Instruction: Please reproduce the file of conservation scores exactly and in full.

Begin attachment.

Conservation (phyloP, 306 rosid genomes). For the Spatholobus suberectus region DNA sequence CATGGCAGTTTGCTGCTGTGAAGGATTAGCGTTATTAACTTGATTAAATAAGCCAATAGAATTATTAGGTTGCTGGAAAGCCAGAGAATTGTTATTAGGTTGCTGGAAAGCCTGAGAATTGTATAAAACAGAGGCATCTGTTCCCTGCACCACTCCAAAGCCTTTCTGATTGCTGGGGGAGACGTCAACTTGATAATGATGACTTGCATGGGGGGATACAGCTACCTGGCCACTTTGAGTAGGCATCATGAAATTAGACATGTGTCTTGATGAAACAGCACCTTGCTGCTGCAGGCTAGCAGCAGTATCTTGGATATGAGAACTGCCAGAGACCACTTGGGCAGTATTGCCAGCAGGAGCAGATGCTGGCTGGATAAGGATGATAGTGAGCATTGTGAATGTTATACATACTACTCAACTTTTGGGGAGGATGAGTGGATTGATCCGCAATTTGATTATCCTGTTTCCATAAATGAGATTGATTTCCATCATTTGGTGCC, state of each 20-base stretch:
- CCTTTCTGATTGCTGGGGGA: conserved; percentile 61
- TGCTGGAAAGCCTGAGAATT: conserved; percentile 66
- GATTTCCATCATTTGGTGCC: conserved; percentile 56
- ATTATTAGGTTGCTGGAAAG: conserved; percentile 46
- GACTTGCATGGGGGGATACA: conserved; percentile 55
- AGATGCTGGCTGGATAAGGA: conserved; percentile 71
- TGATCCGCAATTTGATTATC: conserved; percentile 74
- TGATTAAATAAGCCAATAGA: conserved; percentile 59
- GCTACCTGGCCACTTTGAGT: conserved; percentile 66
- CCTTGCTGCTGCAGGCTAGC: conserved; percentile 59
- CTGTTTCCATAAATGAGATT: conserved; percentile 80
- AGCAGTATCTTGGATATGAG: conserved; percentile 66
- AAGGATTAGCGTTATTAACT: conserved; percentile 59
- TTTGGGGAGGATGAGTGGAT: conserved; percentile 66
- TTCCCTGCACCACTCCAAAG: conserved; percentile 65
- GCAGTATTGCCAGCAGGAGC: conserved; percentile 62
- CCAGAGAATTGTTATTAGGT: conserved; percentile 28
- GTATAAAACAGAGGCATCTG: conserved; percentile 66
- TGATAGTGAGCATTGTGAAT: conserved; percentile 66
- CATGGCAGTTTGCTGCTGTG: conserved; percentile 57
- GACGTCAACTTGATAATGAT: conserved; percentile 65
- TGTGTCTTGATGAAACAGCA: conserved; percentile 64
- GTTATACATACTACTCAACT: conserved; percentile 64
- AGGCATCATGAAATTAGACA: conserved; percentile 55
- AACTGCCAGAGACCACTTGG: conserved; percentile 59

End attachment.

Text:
Conservation (phyloP, 306 rosid genomes). For the Spatholobus suberectus region DNA sequence CATGGCAGTTTGCTGCTGTGAAGGATTAGCGTTATTAACTTGATTAAATAAGCCAATAGAATTATTAGGTTGCTGGAAAGCCAGAGAATTGTTATTAGGTTGCTGGAAAGCCTGAGAATTGTATAAAACAGAGGCATCTGTTCCCTGCACCACTCCAAAGCCTTTCTGATTGCTGGGGGAGACGTCAACTTGATAATGATGACTTGCATGGGGGGATACAGCTACCTGGCCACTTTGAGTAGGCATCATGAAATTAGACATGTGTCTTGATGAAACAGCACCTTGCTGCTGCAGGCTAGCAGCAGTATCTTGGATATGAGAACTGCCAGAGACCACTTGGGCAGTATTGCCAGCAGGAGCAGATGCTGGCTGGATAAGGATGATAGTGAGCATTGTGAATGTTATACATACTACTCAACTTTTGGGGAGGATGAGTGGATTGATCCGCAATTTGATTATCCTGTTTCCATAAATGAGATTGATTTCCATCATTTGGTGCC, state of each 20-base stretch:
- CCTTTCTGATTGCTGGGGGA: conserved; percentile 61
- TGCTGGAAAGCCTGAGAATT: conserved; percentile 66
- GATTTCCATCATTTGGTGCC: conserved; percentile 56
- ATTATTAGGTTGCTGGAAAG: conserved; percentile 46
- GACTTGCATGGGGGGATACA: conserved; percentile 55
- AGATGCTGGCTGGATAAGGA: conserved; percentile 71
- TGATCCGCAATTTGATTATC: conserved; percentile 74
- TGATTAAATAAGCCAATAGA: conserved; percentile 59
- GCTACCTGGCCACTTTGAGT: conserved; percentile 66
- CCTTGCTGCTGCAGGCTAGC: conserved; percentile 59
- CTGTTTCCATAAATGAGATT: conserved; percentile 80
- AGCAGTATCTTGGATATGAG: conserved; percentile 66
- AAGGATTAGCGTTATTAACT: conserved; percentile 59
- TTTGGGGAGGATGAGTGGAT: conserved; percentile 66
- TTCCCTGCACCACTCCAAAG: conserved; percentile 65
- GCAGTATTGCCAGCAGGAGC: conserved; percentile 62
- CCAGAGAATTGTTATTAGGT: conserved; percentile 28
- GTATAAAACAGAGGCATCTG: conserved; percentile 66
- TGATAGTGAGCATTGTGAAT: conserved; percentile 66
- CATGGCAGTTTGCTGCTGTG: conserved; percentile 57
- GACGTCAACTTGATAATGAT: conserved; percentile 65
- TGTGTCTTGATGAAACAGCA: conserved; percentile 64
- GTTATACATACTACTCAACT: conserved; percentile 64
- AGGCATCATGAAATTAGACA: conserved; percentile 55
- AACTGCCAGAGACCACTTGG: conserved; percentile 59